You can request a more detailed health summary status by using the -v option. For example:
# zpool status -v tank pool: tank state: DEGRADED status: One or more devices could not be opened. Sufficient replicas exist for the pool to continue functioning in a degraded state. action: Attach the missing device and online it using 'zpool online'. see: http://www.sun.com/msg/ZFS-8000-2Q scrub: scrub completed after 0h0m with 0 errors on Wed Jan 20 15:13:59 2010 config: NAME STATE READ WRITE CKSUM tank DEGRADED 0 0 0 mirror-0 DEGRADED 0 0 0 c1t0d0 ONLINE 0 0 0 c1t1d0 UNAVAIL 0 0 0 cannot open errors: No known data errors
This output displays a complete description of why the pool is in its current state, including a readable description of the problem and a link to a knowledge article for more information. Each knowledge article provides up-to-date information about the best way to recover from your current problem. Using the detailed configuration information, you can determine which device is damaged and how to repair the pool.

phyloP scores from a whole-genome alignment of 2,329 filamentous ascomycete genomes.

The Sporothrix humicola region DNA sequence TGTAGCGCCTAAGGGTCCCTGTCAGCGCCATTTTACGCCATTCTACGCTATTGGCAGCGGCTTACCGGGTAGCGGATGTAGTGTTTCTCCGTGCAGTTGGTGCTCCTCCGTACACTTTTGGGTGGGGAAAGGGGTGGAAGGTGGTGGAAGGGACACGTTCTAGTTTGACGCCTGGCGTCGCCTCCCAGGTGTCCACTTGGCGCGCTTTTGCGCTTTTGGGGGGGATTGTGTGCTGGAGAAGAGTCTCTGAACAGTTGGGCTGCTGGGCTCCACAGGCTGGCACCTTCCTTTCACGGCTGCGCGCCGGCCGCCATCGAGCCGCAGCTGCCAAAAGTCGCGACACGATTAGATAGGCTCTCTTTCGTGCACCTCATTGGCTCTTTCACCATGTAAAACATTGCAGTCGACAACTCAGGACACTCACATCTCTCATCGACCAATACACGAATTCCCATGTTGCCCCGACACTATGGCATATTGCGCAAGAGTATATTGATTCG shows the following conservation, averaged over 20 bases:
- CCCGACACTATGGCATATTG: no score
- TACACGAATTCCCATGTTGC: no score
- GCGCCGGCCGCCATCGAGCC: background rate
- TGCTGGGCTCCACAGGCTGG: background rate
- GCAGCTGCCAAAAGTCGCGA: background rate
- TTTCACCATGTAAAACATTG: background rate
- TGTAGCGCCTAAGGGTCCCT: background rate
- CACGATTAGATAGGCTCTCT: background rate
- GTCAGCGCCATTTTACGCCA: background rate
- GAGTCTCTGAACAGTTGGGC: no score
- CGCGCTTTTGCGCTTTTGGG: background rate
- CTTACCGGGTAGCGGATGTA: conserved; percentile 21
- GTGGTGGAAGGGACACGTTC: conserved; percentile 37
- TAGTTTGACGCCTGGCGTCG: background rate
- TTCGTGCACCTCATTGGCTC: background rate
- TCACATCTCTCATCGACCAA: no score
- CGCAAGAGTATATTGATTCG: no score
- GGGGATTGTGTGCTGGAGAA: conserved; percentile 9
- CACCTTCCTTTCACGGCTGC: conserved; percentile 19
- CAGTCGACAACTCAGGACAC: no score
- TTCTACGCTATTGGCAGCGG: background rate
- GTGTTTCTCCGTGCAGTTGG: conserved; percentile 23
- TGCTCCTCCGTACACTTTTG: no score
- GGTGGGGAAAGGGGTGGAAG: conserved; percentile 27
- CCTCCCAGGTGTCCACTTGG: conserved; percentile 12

In the preceding example, the faulted device should be replaced. After the device is replaced, use the zpool online command to bring the device online. For example:
# zpool online tank c1t0d0 Bringing device c1t0d0 online # zpool status -x all pools are healthy
If the autoreplace property is on, you might not have to online the replaced device.
If a pool has an offline device, the command output identifies the problem pool. For example:
# zpool status -x pool: tank state: DEGRADED status: One or more devices has been taken offline by the administrator. Sufficient replicas exist for the pool to continue functioning in a degraded state. action: Online the device using 'zpool online' or replace the device with 'zpool replace'. scrub: resilver completed after 0h0m with 0 errors on Wed Jan 20 15:15:09 2010 config: NAME STATE READ WRITE CKSUM tank DEGRADED 0 0 0 mirror-0 DEGRADED 0 0 0 c1t0d0 ONLINE 0 0 0 c1t1d0 OFFLINE 0 0 0 48K resilvered errors: No known data errors
The READ and WRITE columns provide a count of I/O errors that occurred on the device, while the CKSUM column provides a count of uncorrectable checksum errors that occurred on the device. Both error counts indicate a potential device failure, and some corrective action is needed. If non-zero errors are reported for a top-level virtual device, portions of your data might have become inaccessible.
The errors: field identifies any known data errors.
In the preceding example output, the offline device is not causing data errors.
For more information about diagnosing and repairing faulted pools and data, see Chapter 11, Oracle Solaris ZFS Troubleshooting and Pool Recovery.